As you might expect for such an imposing stone monument, people have sometimes associated Stonehenge with Freemasonry.
Oddly there is actually not much in the way of direct evidence that the Brotherhood ever took much interest in it apart from the odd article in ACQ (“Ars Quatuor Coronatorum”) discussing various aspects of its construction and history.
Various attempts have been made down the years to find a link between Druidism and Freemasonry with some authors claiming that the Druids were the original basis for it – notably G.S. Faber (“Origins of Pagan Idolatry”, 1816), Winwood Reade (“The Veil of Isis”, 1861) and Dudley Cory-Wright (“Druidism – The Ancient Faith of Britain”, 1924).
There’s even some graffiti that refers to masons – on the southwest side of the tallest stone still standing these lines appear:
1802 ( ) MASONS CAMBERWELL
… although it’s not clear whether these are stone masons or Freemasons. Clearly they were equipped with excellent quality chisels.
Several of the Druid Orders that sprang up from the 18th Century onwards had Freemasonic roots – whether due to their founders being Freemasons or through the orders’ individual philosophies being quasi-masonic – and one was quite definitely and deliberately masonic in outlook.
That was the Ancient and Archaeological Order of Druids, founded by Wentworth Little (a Freemason) in 1874, whose members all had to have achieved the degree of Master Mason and it was set up specifically to study the alleged links between Druidism and Freemasonry. Winston Churchill was initiated into this order in 1908 at Blenheim Palace.
There are two notable Freemasons who’ve been part of the story of Stonehenge.
The first is William Stukeley, the 18th Century Antiquarian who identified the Greater Cursus as a monument (and thought it was probably a Roman racecourse – hence the name he gave it). Stukeley is largely responsible for popularising the idea that Stonehenge is an ancient Druid temple.
The second is Sir Cecil Chubb, who became a Mason in Salisbury at Lodge Elias de Derham, No. 586, on 26 October 1905. 10 years later he purchased Stonehenge at auction from the estate of the Antrobus family for the sum of £6,600, apparently on a whim (it’s said he went to the auction to buy some chairs). In 1918 he gifted Stonehenge and the surrounding 31 acres of downland to “the Nation” and was rewarded with a knighthood.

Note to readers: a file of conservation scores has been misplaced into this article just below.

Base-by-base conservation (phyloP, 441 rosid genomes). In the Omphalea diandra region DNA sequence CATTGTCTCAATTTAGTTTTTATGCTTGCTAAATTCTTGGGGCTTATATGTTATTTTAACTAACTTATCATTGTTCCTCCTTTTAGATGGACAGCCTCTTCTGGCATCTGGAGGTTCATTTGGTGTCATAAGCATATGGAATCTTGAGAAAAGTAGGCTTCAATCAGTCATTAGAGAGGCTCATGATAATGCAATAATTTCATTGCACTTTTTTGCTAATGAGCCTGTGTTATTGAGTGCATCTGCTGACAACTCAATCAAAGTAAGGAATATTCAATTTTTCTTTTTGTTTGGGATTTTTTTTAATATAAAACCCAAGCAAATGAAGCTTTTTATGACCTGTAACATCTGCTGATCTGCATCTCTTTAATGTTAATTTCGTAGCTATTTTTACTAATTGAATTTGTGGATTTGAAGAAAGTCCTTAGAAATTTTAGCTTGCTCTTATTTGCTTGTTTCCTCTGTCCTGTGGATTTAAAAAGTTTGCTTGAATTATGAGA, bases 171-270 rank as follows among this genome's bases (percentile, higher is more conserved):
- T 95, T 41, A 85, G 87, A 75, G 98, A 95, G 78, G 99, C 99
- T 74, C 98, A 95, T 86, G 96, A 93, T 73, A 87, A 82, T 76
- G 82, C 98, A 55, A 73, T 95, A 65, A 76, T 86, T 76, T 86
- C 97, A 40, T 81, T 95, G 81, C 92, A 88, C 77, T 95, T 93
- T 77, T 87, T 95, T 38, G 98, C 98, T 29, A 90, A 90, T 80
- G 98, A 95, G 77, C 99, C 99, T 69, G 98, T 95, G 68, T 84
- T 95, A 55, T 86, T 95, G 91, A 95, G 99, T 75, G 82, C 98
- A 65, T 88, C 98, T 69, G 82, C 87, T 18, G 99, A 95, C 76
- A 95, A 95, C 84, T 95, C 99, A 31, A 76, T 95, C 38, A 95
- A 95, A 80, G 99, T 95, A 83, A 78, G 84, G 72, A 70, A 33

Finally there’s a very obscure Stonehenge masonic link that involves Sir Laurence Washington, the great great great grandfather of the first President of the USA – renowned Mason, George Washington.
Sir Laurence owned Stonehenge in the early 17th Century and it passed down to his son, the Rev. Lawrence Washington. It is reported that on his deathbed the Rev. Washington said:
“Embedded in the Ancient’s Concrete mixture of 1 part Bluestone and 3 parts Limestone cement, four feet (4 ft, 1.2 m) below my Helestone in Wilts, is my brass Altar of Burnt Offering (5c-5c-3c) containing my Seven (7) golden Tabernacle relics:
My gold Mercy Seat (2.5c-1.5c), my gold Ark of the Testimony (2.5c-1.5c-1.5c), my gold Table for the Shewbread (2c-1c-1.5c), my gold Candlestick, my gold Ephod-Girdle, my gold Breastplate, and my gold Altar of Incense (1c-1c-2c), are there.”
There appears to be only a single source for this story – one Garry Denke – and if you Google his name you’ll find that his Stonehenge Armageddon Prospect campaign to dig up these relics from beneath the Heelstone has appeared on forums and mailing lists all over the Internet.
Is Garry in possession of information known only to him and a shadowy conspiracy of hidden societies? Or is Stonehenge simply so ineffable that extra mysteries are constantly attracted to it?
I’ll leave you to draw your own conclusions.
Article by guest blogger and local Stonehenge historian Simon Banton
What is freemasonry?
Freemasonry means different things to each of those who join. For some, it’s about making new friends and acquaintances. For others it’s about being able to help deserving causes – making a contribution to family and society. But for most, it is an enjoyable hobby.
Freemasonry is one of the world’s oldest and largest non-religious, non-political, fraternal and charitable organisations. It teaches self-knowledge through participation in a progression of ceremonies. Members are expected to be of high moral standing and are encouraged to speak openly about Freemasonry. The following information is intended to explain Freemasonry as it is practised under the United Grand Lodge of England, which administers Lodges of Freemasons in England and Wales and in many places overseas.
Freemasonry is a society of men concerned with moral and spiritual values. Its members are taught its principles (moral lessons and self-knowledge) by a series of ritual dramas – a progression of allegorical two-part plays which are learnt by heart and performed within each Lodge – which follow ancient forms, and use stonemasons’ customs and tools as allegorical guides.
Freemasonry instils in its members a moral and ethical approach to life: its values are based on integrity, kindness, honesty and fairness. Members are urged to regard the interests of the family as paramount but, importantly, Freemasonry also teaches concern for people, care for the less fortunate and help for those in need. More information
- Relevant Links:
United Grand Lodge of England
FREEMASONS AND THE ROYAL SOCIETY: Alphabetical List of Fellows of the Royal Society who were Freemasons
Was Sir Christopher Wren a mason and why he did he carve his name on Stonehenge ?
Cecil Chubb: the Freemason who bought Stonehenge
Stonehenge Guided Tours offer exclusive inner circle tours giving you the opportunity to see the Stonehenge carvings with a guide close up.
MASON’S MARKS AT STONEHENGE
Freemasonry and the Druids
Are you a Freemason and can you share any information about Stonehenge and the Masonic connection? We would love to hear from you.